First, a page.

This is a Seanad Bill which has been amended by the Dáil. In accordance with Standing Order 82, it is deemed to have passed its First, Second and Third Stages in the Seanad and is placed on the Order Paper for Report Stage. On the question "That the Bill be received for final consideration", the Minister may explain the purport of the amendment made by the Dáil and this is looked upon as the report of the Dáil amendment to the Seanad. The only matter, therefore, that may be discussed is the amendment made by the Dáil. For the convenience of Senators I have arranged for the printing and circulation to them of that amendment.
Insurance Bill, 1981 [Seanad Bill amended by the Dáil]: Report and Final Stages.
I would like to apologise to the House for being a few minutes late. I am limping a little and I was slower getting across from my office than I had expected.
The reason for this amendment is as follows. In the Dáil yesterday, Deputy O'Malley expressly pointed out — although, in fact, we had adverted to this possibility ourselves — that in its original form section 1 (2) (b) obviously made it possible for the permanent company namely, Irish Life, to acquire not only the Church and General Insurance Company, which is what the immediate occasion of this Bill has been, but also, apparently, any other company at some later stage, even though no such intention exists at the moment, in the non-life field. The specific apprehension which he expressed, the basis of which I share with him, is that at some future date a Government here would be pressured by political motives or public opinion into forcing Irish Life to take over some large insurance company in the motor busienss. His apprehension was that in this way the State might find itself saddled, via the Irish Life Assurance Company, with another very large loss-making operation, because motor insurance by itself is in general not an attractive proposition, although it is hard to persuade the public of that. Virtually every company year after year make losses on their underwriting business in the motor field.
In order to meet the point raised by the Deputy I moved an amendment at very short notice which had the effect of taking out the words in (b) "a subsidiary company or subsidiary companies". It was that plural dimension "subsidiary companies" which upset the Opposition spokesman and I proposed, and the amendment was accepted, to replace those words with the words: "a company formed and registered in the State", or "a company or companies formed and registered outside the State". The point is that the singular formulation in the first half of that phrase clearly indicates, by contrast with the alternative singular and plural formulation in the second part of the phrase, that only one acquisition of a company in the non-life field within the State is here contemplated. That permission will have been exhausted by the time the Church and General are acquired, or by the time that the dominant interest in the company has been effectively acquired by Irish Life. They will not, thereafter, have any right and it will not be possible under this legislation for any Government to force them to acquire a company such as a motor insurance company or any other such company in the non-life field.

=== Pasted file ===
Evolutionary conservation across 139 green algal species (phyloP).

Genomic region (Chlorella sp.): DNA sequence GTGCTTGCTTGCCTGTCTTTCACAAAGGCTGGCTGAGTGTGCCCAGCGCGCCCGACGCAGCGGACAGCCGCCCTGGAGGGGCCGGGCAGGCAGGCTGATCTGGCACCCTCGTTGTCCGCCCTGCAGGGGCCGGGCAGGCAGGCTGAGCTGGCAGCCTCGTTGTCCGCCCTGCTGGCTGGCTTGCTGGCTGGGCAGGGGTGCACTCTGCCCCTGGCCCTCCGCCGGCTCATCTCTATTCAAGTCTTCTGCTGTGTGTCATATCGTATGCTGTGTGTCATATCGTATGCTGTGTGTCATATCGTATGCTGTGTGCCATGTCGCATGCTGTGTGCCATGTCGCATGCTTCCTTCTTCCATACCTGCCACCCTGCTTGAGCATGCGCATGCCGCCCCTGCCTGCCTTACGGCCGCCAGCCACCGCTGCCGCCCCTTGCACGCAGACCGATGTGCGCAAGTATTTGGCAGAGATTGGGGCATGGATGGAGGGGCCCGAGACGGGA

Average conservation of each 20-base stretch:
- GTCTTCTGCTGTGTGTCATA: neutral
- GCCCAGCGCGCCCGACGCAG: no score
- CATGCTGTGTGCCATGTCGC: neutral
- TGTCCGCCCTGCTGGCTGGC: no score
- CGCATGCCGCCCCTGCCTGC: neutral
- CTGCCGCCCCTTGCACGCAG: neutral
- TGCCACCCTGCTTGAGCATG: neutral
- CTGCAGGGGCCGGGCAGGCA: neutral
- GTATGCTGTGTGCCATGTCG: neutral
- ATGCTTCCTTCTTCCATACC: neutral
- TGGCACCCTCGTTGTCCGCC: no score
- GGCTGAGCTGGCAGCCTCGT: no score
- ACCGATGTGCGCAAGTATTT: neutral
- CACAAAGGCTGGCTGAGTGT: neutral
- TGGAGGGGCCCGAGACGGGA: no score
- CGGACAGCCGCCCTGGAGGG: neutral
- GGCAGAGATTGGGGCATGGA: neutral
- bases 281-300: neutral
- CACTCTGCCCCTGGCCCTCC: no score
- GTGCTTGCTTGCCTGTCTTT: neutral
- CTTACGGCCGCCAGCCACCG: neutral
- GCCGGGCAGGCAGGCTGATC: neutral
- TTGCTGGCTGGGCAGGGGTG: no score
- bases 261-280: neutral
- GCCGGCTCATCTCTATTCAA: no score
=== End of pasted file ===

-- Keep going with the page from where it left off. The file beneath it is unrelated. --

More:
No objection was expressed in the Dáil to the acquisition by that company of companies outside the State. I hope, in fact, as I said when last in the House, that we are only seeing the beginning of an aggressive period of history on the part of the Irish insurance industry abroad. There is no objection to that; no such objection was voiced. There is no objection either to Irish Life expanding in the life field, but the life field is covered, not by (b) but by (a) of that subsection. Therefore, in a nutshell, the purpose of this amendment is to rule out, so far as it can be done, the possibility that Irish Life might, in addition to Church and General, subsequently acquire a company in the non-life field specifically related to the apprehension that it might be obliged by political pressure to take on motor business.
I appreciate and understand fully the explanation given by the Minister for making this amendment. I agree with it, but it re-created in my mind some of the uneasiness I expressed earlier as to whether a parent life company is responsible for a loss-making subsidiary. The Minister stated earlier that he accepted that a subsidiary's activities were cocooned. If that is the case, then there is not so much reason for having this amendment, because while there might be pressure to take over a loss-making business, that loss-making subsidiary, if it were cocooned, could never affect the fortunes of the life company. I wonder if the Minister would clarify that matter further.
The point about the cocooning is that both the parent company and the subsidiary, in any kind of situation, are legally distinct entities and the obligations of one do not rest on the other. Of course, the parent company may feel obliged to bale out, for reasons other than legal reasons, its loss-making infant. The point which is really being aimed at here is not to insulate Irish Life against the legal danger that if they were to take over a loss-making motor operation they themselves as a company would be stuck with the results. The purpose is to prevent, at one remove, the State from being saddled with this unless of course in the wisdom of the Oireachtas at some future time, legislation is enacted which would confer that power on Irish Life. At the moment the intention is to prevent it from exercising such a power.